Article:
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Thursday August 6, 2009

Islamic finance can be more attractive to institutional investors


KUALA LUMPUR: Islamic financial products should be positioned as safer assets with more stringent risk management standards to attract more institutional investors, a leading Islamic fund management firm said.

“Islamic products are not similar to conventional products as they include social ethical standards based on the syariah concept,” said Datuk Noripah Kamso, chief executive officer of CIMB-Principal Islamic Asset Management Sdn Bhd.

“(So) we have to embrace the risk management (standards inherent in Islamic products) in order to convince potential investors,” she said yesterday at the Global Islamic Equity Markets & Products Conference.

Noripah said there was also a need to educate potential investors on Islamic financial products, such as on syariah-compliance, and convince them that such products could give them the desired returns.

From Left: Thomson Reuters global head of Islamic finance Rushdi Siddiqui, Lembaga Tabung Haji CIO Md Noor A Rahman, Datuk Noripah Kamso and Datuk Steve Ong at the conference on Wednesday.

“European and British institutional investors, for example, are worried whether their investment will give back the returns if invested in just certain industries.

“If we are able to prove that the performance of Islamic products is equal to that of conventional products, this will help us (gain greater access to) the global international market,” she said.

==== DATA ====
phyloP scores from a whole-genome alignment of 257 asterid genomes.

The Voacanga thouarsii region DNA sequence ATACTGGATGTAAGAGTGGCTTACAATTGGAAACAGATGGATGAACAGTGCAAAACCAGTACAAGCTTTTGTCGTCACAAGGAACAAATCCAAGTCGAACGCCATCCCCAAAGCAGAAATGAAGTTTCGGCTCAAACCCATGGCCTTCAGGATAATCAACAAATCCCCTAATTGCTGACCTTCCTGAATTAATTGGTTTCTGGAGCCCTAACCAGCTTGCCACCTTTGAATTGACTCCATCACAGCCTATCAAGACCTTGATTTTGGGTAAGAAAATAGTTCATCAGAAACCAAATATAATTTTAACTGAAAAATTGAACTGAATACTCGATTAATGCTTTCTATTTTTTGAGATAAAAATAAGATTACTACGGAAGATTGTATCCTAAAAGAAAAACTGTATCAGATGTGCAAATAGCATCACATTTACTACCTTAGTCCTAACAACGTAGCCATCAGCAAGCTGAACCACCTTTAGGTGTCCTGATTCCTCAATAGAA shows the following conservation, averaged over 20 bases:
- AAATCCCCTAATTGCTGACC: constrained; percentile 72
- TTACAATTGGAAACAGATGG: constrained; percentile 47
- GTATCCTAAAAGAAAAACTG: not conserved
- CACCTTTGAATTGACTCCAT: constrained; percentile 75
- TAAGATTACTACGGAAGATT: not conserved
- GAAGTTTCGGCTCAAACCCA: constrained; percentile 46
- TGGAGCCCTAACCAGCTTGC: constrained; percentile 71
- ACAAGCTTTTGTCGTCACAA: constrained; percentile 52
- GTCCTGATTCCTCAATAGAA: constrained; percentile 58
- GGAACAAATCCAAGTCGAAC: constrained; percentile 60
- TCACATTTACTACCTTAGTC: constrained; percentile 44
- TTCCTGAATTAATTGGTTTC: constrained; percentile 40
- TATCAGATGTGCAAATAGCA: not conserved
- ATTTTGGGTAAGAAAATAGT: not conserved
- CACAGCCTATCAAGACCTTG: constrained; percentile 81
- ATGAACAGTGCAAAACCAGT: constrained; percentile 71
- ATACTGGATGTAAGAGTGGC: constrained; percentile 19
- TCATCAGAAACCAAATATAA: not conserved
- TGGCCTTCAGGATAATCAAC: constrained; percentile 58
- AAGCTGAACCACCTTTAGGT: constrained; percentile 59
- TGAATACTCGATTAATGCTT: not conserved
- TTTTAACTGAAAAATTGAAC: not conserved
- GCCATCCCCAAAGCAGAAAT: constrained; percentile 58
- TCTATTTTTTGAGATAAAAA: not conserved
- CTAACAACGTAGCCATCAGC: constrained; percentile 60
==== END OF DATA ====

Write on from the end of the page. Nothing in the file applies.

Another panelist, ING Funds Bhd chief executive officer Datuk Steve Ong, noted that there were limitations to what Islamic finance could invest in, so investors should know what they were getting into.

“Islamic finance clearly states what (can) be invested in and what cannot, so for investors, you must know what you are investing in,” he said.

Ong said there were opportunities for Islamic products to go big globally, especially in the retail sector in markets such as China and Indonesia where the population was huge.

“Islamic products need to be structured so that they will appeal to the needs of people in these countries,” he said. “If we can structure the products based on social responsibility rather than religious (obligations), then we are doing it the right way in making the products an asset class for all.”

Meanwhile, AmInvestment Bank head of Islamic markets Mohd Effendi Abdullah, interviewed by Reuters on the sidelines of the conference, said that global Islamic bond issuance in 2009 was likely to be around last year’s US$14.25bil level, with sales in Malaysia expected to account for more than half.

Issuance from Malaysia was expected to total at least US$8.3bil, compared with US$6.3bil in 2008, he said. Effendi said government issuance and funding for infrastructure projects would drive sales this year.

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